post #42 of 46
Quote:
Originally Posted by Plebayo View Post
Everyone tries to say their breed is special... I'm sorry I don't buy it... Dobermans by nature should not be dog aggressive.
Yeah, and the people that wrote the links above know nothing about Dobermans, no matter they are long time breeders, trainers, vets, and owners, some for over 50 years with the breed.
Dobermans are not hounds, bred to live with each other in large groups. They are bred for personal protection of their master and that is reflected in both their structure and their temperament. They are good dogs and obedient. But even at the very least if you read the standard of the breed, dog aggression is not penalized and is even accounted for in the standard towards other dogs.
Dog aggression is more multiple males in this breed alone, not females by any means. I cannot speak for other breeds, they might be different. Most breeds have differences.
post #43 of 46
I know in the Cairn Terrier standard they are not penalized for being fiesty and starting arguments among the males in the ring. Part of the terrier nature.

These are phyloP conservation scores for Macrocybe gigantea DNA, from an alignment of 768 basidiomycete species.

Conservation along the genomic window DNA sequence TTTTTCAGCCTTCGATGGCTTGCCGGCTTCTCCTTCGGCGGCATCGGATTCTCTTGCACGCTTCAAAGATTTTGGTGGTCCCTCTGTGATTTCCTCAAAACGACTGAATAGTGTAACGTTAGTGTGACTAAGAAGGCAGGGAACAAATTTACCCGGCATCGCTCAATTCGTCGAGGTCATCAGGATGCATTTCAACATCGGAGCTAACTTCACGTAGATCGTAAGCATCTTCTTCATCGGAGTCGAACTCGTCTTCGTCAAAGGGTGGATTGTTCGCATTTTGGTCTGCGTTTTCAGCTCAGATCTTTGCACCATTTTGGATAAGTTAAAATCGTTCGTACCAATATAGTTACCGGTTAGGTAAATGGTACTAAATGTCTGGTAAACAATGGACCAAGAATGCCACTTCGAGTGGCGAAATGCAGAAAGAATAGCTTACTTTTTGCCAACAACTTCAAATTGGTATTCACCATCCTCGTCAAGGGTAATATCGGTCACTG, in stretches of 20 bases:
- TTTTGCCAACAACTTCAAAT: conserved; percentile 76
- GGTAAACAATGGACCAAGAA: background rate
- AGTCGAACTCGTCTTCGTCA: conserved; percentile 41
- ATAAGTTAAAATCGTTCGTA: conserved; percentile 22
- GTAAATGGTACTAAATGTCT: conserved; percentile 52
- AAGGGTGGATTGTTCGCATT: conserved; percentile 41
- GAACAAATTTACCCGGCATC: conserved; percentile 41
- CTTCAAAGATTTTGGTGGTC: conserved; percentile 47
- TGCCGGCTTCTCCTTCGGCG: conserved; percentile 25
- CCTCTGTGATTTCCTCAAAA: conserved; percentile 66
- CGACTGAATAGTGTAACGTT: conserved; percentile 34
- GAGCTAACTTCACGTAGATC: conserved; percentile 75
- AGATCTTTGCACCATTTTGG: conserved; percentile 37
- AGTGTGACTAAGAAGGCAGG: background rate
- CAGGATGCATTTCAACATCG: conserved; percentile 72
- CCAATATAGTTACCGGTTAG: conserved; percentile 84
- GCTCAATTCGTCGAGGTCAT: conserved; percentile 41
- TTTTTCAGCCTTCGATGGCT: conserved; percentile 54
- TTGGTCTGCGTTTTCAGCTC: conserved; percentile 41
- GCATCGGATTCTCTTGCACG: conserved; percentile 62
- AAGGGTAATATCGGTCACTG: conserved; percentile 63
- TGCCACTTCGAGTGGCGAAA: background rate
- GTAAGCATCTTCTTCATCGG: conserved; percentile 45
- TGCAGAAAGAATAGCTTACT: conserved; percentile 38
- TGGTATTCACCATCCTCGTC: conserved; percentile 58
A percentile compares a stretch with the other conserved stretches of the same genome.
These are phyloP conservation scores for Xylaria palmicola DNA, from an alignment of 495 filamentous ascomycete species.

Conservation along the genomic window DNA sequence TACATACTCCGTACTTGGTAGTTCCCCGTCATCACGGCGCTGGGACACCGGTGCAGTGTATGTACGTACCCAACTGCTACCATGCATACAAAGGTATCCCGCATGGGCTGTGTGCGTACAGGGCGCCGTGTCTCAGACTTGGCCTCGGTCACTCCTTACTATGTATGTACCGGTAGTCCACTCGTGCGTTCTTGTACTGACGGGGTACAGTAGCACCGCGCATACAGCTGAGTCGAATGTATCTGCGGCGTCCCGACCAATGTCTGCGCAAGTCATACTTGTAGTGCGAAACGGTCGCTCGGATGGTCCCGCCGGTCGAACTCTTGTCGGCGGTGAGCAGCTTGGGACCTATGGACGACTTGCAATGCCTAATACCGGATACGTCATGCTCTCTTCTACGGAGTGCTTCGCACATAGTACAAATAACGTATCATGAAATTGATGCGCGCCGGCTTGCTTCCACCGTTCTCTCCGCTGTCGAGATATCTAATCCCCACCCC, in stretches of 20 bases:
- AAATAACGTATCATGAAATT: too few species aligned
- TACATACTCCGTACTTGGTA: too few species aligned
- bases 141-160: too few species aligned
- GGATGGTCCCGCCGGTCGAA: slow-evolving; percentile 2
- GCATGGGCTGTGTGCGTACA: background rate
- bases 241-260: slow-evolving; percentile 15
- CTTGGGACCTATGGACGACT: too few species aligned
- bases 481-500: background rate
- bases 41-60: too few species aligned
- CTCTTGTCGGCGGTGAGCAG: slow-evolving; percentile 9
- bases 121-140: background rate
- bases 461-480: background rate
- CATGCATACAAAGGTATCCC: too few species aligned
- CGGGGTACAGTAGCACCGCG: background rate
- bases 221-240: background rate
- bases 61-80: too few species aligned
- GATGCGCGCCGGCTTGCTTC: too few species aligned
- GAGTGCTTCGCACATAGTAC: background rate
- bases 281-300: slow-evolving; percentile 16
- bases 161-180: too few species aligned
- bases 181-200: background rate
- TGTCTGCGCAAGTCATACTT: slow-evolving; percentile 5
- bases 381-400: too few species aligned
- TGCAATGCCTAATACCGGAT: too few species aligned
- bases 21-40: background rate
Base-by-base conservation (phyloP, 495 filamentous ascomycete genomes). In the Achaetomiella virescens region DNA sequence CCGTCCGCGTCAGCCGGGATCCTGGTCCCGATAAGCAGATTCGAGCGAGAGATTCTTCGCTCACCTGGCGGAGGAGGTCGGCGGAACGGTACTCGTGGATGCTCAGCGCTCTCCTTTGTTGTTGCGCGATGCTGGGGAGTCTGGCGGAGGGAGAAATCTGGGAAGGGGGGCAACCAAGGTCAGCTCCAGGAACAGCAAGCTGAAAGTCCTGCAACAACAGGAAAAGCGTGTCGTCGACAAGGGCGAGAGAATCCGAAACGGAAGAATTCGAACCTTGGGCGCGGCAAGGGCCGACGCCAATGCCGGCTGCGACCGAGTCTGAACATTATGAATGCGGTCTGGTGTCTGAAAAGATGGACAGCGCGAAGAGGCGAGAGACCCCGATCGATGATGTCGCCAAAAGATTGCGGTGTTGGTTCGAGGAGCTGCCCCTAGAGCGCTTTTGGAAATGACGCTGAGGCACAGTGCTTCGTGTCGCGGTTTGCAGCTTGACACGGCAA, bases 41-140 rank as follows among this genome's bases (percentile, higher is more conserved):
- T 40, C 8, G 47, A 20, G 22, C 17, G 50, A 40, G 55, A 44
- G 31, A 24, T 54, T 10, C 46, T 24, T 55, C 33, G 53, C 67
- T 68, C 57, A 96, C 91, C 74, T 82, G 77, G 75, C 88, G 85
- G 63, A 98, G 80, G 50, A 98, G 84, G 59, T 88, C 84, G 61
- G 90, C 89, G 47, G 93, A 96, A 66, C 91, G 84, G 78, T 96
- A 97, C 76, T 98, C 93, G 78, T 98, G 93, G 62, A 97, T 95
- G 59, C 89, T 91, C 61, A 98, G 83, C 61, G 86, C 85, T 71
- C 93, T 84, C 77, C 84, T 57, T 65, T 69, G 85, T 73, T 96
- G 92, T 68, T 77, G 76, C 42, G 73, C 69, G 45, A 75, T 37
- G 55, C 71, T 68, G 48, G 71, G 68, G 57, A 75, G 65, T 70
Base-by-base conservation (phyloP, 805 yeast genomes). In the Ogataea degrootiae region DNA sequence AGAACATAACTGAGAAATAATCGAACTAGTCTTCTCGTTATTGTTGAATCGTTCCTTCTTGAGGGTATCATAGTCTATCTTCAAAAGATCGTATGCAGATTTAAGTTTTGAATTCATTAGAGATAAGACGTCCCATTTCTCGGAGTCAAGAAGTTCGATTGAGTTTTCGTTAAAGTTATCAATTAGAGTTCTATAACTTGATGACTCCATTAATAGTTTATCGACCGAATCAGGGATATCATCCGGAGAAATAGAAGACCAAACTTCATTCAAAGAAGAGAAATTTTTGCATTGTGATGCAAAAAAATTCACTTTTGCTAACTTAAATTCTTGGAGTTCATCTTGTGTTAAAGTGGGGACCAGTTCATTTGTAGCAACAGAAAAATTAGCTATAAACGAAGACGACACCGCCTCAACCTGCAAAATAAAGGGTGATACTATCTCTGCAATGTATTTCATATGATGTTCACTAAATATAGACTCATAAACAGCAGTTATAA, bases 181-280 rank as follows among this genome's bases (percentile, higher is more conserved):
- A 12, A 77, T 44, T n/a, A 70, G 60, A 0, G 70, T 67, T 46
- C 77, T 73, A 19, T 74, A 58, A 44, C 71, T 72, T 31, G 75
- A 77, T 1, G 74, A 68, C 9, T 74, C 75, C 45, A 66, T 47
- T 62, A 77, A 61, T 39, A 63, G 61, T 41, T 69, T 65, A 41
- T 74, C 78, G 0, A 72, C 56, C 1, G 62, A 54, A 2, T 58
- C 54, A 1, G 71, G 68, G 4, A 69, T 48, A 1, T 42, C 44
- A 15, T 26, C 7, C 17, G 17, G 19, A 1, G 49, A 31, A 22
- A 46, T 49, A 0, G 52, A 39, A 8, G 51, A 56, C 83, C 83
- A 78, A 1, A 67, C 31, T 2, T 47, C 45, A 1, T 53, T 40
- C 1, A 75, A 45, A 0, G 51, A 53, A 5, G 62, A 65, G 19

post #44 of 46
Just wanted to say congrats on the pup!

I'm still hashing over whether I'll be getting a doberman, boxer, or rescue greyhound (when I eventually get a house w/ yard), but right now the doberman is at the top of my list.

As for the ears and tail...I like the look of the cropped and docked doberman (they look too houndy to me w/ the ears and tail on) and I'll probably go with a breeder that has the ears done by their vet before I purchase the pup.

Art
post #45 of 46
I love doberman doggies!!!!
post #46 of 46
I have a red/rust dobe, great dog!!!! Personally it is the only breed of dog I would ever own. Sara has been constant in temperment and never caused an issue. She is docked, but we left her ears natural.

Cute pup!